7 QC Tools | 7 Basic Quality Tools for Process Improvement

7 QC Tools for Process Improvement

➞ 7 QC tools is a systematic and scientific method for Problem Solving.
➞ It is used to solve 90% of shop floor problems very easily.
→ 7 QC tools are the systematic and scientific approach to the Problem Solving Technique.
→ It improves our workplace.
→ It can be used to solve 90% of workplace problems.

From Where did the 7 QC Tools come?

→ Primarily Kaoru Ishikawa introduced the 7 QC Tools.
→ Ishikawa has known for the “Democratizing (Visual Aids/Symbols) Statistics”.
→ Good visual aids make statistical and quality control more comprehensive.
→ Dr. Kaoru Ishikawa was a professor of the engineering college at Tokyo University.



Why we use The 7 QC Tools for Process Improvement?

→ The 7 QC tools for Process Improvement is a set of graphical techniques identified as being most helpful in troubleshooting issues related to quality.
→ It is a fundamental concept to improve the process and product quality.
→ It is used to examine the production sequence, identify the key issues, control fluctuations of product quality, and give solutions to avoid future defects.
→ This facilitates the organization to resolve the basic problems.
→ These 7 QC tools are easy to understand and implement and they do not need complex analytical/ statistical competence, hence it is simple yet powerful.



Benefits of the 7 QC Tools:

➝ It encourages the way of problem-solving and improvement.
➝ They are very simple to use but it is very powerful.
➝ It is a scientific approach for problem-solving.
➝ We can get an 80% result by applying 20% of the effort.
➝ Each tool has its own specialty for problem solving and analysis.
➝ It is very easy to understand, communicate and use by the shop floor operator.

The 7 QC Tools:

  1. Flow Charts
  2. Cause and Effect Diagram (Fishbone or Ishikawa) 
  3. Checksheet
  4. Histogram
  5. Pareto Chart
  6. Scatter Diagram
  7. Control Chart



➤ [1] Flow Charts:

→“Flowchart is a diagrammatic representation that illustrates the sequence of operation to be performed to get the desired result.”
→ It is a visual representation tool for a process, therefore, we can easily illustrates the Internal and external operational boundaries.

 Flow Chart

➤ [2] Cause and Effect Diagram:

→ “A diagram which represents a meaningful relationship between an effect and its causes is called the Cause & Effect Diagram."
→ It guides concrete action and tracks the potential causes during an investigation of the effort to determine whether the item significantly contributes to the problem or not.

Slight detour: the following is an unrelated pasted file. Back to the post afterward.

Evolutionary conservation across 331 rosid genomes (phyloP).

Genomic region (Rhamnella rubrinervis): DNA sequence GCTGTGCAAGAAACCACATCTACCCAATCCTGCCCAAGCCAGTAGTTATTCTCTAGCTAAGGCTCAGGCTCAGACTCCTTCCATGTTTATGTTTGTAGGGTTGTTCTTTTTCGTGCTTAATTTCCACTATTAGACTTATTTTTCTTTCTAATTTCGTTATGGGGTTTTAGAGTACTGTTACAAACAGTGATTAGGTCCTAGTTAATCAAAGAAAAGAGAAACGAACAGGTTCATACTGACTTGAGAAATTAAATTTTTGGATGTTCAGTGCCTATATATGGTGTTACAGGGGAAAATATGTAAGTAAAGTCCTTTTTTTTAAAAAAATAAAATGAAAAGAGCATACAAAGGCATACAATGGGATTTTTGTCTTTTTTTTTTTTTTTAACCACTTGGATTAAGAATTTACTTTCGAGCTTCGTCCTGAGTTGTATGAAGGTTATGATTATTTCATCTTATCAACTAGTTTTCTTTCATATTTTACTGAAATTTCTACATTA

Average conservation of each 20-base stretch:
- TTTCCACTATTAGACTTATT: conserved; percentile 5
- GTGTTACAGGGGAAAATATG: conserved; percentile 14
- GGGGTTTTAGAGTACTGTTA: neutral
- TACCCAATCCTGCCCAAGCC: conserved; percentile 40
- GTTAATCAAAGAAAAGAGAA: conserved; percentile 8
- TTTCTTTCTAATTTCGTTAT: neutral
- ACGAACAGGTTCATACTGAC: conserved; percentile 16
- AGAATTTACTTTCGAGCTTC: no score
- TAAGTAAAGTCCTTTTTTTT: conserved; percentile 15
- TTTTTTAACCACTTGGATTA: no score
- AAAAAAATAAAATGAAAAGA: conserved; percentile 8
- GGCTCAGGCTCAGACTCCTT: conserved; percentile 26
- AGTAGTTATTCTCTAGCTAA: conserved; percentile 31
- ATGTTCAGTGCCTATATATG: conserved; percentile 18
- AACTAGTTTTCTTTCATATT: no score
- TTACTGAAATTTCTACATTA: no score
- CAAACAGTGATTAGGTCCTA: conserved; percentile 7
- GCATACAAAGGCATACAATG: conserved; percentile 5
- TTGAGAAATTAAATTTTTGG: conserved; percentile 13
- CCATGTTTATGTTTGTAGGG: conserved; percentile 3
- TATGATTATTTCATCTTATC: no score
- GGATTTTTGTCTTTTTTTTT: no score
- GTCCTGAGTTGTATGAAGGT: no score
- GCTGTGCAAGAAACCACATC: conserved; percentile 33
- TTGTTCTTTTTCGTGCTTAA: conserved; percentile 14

Cause and Effect Diagram (Fishbone diagram or Ishikawa Diagram)

➤ [3] Check Sheet:

→ "Check Sheet is a structured, prepared form for collecting and analyzing data." 
→ The purpose of a checklist is to summarize the data and a tally count of event occurrences.
→ A check sheet counts the number of occurrences of an event, such as defects or non-conformance.
→ Hence the Check Sheet is also called a "tally sheet ".
→ In many cases, a checklist will summarize countable data related to certain types of defects and will provide a rough graphical representation of wherein a part of the process, defects occurred.

Check Sheet

➤ [4] Histogram:

→ “Histogram is a type of bar chart representing the frequency distribution of the data from a process.” 
→ Karl Pearson introduced Histogram and it is a bar graph representing the frequency distribution on its every bar.
→ The histogram is the best Frequency distribution tool.
→ A histogram is a pictorial representation of a set of data.



➥ Types of Histogram:

  • Normal Distribution
  • Skewed Distribution
  • Double-Peaked or Bimodal
  • Multipeaked or Multimodal
  • Edge Peaked Histogram
  • Truncated or Heart cut Histogram

Histogram

➤ [5] Pareto Chart:

→ "Pareto chart is a bar graph arranged in descending order of height from left to right”
→ It is a diagram that shows the order of the largest number of occurrences by item or by classes and the cumulative sum total.
→ It communicates the principle of 80:20.
→ The Pareto Chart also gives us information about Vital few from Trivial many, Hence,  It is "Vital few from Trivial many".
→ It states that 80% of an effect comes from 20% of the causes.

Pareto Chart

➤ [6] Scatter Diagram:

→ “Scatter Diagram is used to study and identify the possible relationship between two variables”.
→ It is the best validation tool.

➥ Different names of the Scatter Diagram:

  • Scatter Plot
  • Scatter Graph
  • Correlation Chart
  • Scatter Gram



➥ Different correlation between two variables in the Scatter Plot:

  • Strong Positive
  • Moderate Positive correlation
  • Weak Positive correlation
  • Strong Negative correlation
  • Moderate Negative correlation
  • Weak Negative correlation
  • Random Pattern (No correlation)
Scatter Diagram


➤ [7] Control Chart:

→ “Control chart is a type of run chart used for studying the process variation over time." 
→ It is a plot of a process characteristic, usually through time with statistically determined limits.
→ When used for process monitoring, it helps the user to determine the appropriate type of action to take on the process depending on a degree of variation.
→ Comparing above all tool Control Chart is the best forecasting tool.

Control Chart



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